Hulubei was understandably very concerned with Paneth’s editorial and the implication that his work and that of Cauchois had been refuted. He responded by attributing Paneth’s omission to the difficulties in communication during the war. He denied that Karlik and Bernert had refuted his research on element 85, adding the words, “contrary to what one would think after reading the expose of Mr. Paneth.” Soon afterward Karlik finally did comment on Hulubei’s work, claiming that the research had been insufficient to merit the discovery of element 85 because of the very small amount of element 85 in their sample, which would render likely some interferences from other elements in the X-ray spectra.
Meanwhile, in response to Paneth’s editorial, three Berkeley researchers claiming to have produced element 85 artificially— Corson, MacKenzie, and the previously mentioned Emilio Segrè— proposed the name “astatine” from the Greek astatos, or unstable. The authors had not been aware of the claims from Hulubei and Karlik but had delayed proposing a name for the element because of the continuing claims for alabamine by Allison and his supporters. Furthermore, Paneth, who was by now the chair of the committee of the International Union of Chemistry, approved the name of astatine in 1949, thus further lending his support to the American claim.
According to the analysis of Thornton and Burdette, there is no doubt that three teams of researchers can claim to have discovered element 85. First of all, they state that:
Unlike other flawed studies with X-ray spectroscopy, Hulubei and Cauchois indisputably had element 85 in their samples. The only uncertainty is whether their instrument was sensitive enough to distinguish the spectral lines of element 85.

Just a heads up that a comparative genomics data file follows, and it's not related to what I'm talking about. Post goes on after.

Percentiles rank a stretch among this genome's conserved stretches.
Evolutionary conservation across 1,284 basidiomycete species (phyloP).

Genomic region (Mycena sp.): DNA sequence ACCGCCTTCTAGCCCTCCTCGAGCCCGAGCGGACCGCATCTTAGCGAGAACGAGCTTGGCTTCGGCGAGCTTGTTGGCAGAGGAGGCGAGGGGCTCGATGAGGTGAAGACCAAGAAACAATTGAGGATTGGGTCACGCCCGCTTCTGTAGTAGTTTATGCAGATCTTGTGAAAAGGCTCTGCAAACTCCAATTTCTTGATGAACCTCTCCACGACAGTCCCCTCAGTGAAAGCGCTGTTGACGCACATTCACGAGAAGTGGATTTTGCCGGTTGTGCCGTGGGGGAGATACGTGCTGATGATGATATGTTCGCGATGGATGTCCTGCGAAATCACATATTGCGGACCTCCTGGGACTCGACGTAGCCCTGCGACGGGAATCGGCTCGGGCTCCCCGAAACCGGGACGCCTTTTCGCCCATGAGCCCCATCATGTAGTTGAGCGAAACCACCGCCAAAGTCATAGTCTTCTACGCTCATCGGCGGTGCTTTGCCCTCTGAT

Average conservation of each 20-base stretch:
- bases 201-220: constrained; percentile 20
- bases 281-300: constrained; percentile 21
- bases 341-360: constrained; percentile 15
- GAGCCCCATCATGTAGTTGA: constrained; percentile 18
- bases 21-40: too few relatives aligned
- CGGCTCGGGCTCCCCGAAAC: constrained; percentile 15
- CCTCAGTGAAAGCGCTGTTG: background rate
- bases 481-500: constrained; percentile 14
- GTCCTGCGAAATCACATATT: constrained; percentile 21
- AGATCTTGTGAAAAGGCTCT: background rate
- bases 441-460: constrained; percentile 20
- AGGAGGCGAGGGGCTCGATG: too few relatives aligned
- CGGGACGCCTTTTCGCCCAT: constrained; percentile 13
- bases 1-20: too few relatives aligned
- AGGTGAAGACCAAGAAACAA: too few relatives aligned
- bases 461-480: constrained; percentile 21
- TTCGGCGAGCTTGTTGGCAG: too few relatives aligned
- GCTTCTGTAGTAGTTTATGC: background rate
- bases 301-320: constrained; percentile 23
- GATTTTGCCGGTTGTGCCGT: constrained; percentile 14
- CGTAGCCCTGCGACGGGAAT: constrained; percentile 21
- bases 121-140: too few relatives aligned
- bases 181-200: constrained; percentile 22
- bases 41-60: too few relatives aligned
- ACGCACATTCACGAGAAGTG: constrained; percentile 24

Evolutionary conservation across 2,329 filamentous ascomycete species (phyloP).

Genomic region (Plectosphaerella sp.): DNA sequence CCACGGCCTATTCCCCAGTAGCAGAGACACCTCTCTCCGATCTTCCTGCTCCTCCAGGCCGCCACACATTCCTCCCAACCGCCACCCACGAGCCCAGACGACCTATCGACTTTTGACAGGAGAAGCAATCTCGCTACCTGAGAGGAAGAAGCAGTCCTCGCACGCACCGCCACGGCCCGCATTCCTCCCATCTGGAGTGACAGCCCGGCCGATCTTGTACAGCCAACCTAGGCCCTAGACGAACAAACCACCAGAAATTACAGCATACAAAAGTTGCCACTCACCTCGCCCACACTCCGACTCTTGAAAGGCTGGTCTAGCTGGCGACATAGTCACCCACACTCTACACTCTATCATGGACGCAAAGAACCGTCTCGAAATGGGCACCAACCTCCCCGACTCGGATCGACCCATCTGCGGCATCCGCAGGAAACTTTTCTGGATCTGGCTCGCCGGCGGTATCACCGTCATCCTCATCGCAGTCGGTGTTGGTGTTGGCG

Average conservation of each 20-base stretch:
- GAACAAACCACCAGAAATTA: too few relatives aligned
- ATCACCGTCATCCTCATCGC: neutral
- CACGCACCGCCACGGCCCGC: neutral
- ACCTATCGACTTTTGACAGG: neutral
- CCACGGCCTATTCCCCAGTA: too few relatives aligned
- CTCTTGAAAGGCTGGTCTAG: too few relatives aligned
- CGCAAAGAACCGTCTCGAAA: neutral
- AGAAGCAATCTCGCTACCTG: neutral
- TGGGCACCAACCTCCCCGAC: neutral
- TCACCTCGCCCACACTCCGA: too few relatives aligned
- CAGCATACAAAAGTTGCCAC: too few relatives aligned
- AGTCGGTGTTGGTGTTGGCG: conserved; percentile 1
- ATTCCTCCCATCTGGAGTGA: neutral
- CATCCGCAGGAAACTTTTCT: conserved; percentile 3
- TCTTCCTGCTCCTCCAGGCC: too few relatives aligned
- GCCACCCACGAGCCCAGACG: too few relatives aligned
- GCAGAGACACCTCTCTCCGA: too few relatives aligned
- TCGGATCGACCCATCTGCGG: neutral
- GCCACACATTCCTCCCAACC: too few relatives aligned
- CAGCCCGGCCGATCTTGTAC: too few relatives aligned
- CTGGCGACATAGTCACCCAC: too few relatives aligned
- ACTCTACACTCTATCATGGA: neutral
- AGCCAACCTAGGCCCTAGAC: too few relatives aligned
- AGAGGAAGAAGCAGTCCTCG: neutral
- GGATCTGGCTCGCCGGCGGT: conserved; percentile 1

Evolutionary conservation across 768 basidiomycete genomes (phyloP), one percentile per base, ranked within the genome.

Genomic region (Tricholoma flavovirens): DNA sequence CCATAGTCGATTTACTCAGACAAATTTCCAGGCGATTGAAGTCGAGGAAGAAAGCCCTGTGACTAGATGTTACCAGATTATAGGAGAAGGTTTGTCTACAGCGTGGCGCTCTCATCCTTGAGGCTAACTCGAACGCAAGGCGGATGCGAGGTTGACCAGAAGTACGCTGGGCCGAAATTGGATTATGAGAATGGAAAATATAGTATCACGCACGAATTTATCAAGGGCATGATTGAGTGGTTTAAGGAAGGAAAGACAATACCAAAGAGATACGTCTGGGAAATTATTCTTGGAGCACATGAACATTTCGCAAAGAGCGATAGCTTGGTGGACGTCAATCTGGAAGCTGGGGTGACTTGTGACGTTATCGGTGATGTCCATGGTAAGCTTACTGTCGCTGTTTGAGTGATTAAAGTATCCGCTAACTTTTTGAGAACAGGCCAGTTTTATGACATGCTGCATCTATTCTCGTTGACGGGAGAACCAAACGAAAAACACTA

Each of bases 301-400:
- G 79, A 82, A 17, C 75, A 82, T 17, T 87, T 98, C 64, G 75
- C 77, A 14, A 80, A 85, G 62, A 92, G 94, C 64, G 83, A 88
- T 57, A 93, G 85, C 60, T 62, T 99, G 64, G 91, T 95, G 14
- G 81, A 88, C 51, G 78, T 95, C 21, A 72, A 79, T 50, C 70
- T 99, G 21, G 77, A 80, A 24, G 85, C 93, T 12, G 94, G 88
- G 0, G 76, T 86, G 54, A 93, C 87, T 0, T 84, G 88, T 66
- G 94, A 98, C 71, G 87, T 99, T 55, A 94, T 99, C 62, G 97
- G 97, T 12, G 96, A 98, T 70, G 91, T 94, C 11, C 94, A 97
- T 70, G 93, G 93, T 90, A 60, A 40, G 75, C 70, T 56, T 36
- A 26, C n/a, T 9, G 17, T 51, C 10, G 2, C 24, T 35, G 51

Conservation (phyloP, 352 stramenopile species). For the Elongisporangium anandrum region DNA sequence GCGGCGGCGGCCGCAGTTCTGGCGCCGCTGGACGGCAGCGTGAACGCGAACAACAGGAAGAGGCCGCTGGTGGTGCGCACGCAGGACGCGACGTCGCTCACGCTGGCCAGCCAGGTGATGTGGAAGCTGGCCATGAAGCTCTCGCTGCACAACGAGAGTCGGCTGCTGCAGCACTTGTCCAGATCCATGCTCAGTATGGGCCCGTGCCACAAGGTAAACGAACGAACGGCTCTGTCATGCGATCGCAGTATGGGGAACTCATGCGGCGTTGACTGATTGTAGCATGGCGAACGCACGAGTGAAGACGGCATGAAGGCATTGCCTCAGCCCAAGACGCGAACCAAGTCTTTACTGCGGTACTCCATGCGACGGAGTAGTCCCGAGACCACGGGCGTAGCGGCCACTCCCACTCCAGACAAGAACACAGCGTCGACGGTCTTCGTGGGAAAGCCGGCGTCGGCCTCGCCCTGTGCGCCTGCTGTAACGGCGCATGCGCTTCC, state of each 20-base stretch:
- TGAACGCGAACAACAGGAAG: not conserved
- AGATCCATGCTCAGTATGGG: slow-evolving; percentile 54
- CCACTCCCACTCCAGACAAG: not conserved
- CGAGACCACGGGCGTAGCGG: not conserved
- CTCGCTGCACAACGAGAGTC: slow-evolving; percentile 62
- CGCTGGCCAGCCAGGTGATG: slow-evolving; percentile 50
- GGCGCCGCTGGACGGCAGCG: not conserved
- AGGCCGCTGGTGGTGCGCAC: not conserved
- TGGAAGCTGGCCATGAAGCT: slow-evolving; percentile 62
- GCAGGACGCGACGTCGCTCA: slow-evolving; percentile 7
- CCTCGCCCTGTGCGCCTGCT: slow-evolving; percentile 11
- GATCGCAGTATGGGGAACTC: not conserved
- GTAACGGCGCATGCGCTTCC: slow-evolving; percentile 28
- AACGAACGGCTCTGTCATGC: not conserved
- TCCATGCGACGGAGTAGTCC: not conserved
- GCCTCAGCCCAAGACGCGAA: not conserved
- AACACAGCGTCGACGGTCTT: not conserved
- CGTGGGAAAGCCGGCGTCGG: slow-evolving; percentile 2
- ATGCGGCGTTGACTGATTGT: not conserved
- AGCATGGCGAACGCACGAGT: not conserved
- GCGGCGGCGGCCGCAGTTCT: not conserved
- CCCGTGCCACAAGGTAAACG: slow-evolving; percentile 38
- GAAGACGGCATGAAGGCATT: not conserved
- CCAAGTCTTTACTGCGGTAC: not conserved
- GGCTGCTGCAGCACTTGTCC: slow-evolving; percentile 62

One additional argument they offer for this claim is that, in the 1930s, Hulubei and Cauchois were able to clearly detect the Lα line for the element polonium, which has a 500-fold lower transition intensity than the lines they claimed to have seen in the case of element 85. Moreover, they add that the experiments carried out by their Portuguese student, Valadares, would have tripled the intensity in the claimed X-ray lines for element 85 because he used a radon source, which is three times more powerfully radioactive.
The reasons why Hulubei and Cauchois have never received much credit for their work have already been mentioned. They include Paneth’s disparaging words to the effect that “other work” on element 85 had been refuted even though Hulubei and Cauchois’s work had not. In addition, Thornton and Burdette attribute the lack of credit to the fact that Hulubei in particular had falsely claimed the discovery of element 87 and that he had definitely been wrong in that case. They propose that this earlier error caused others to doubt Hulubei, even though he had detected element 85.
Helvetium and Anglohelvetium
In 1940, the Swiss physicist Walter Minder (1905–1992), claimed to have observed an extremely weak β decay of radium A. For this purpose he connected a couple of ionization chambers with an electrometer. He also believed that his chemical tests confirmed the analogies of this element with iodine. Minder named it helvetium and gave it the symbol Hv, after the Latin name for Switzerland. Nature Magazine reported Minder’s findings in an abstract by announcing that he had succeeded in isolating element 85 and that he had done so from the decomposition of the radioactive element actinium. The abstract also noted that Minder had named his new element helvetium to honor his own country. It continued by expressing the hope that further details would soon be available, adding that the London Evening News had remarked,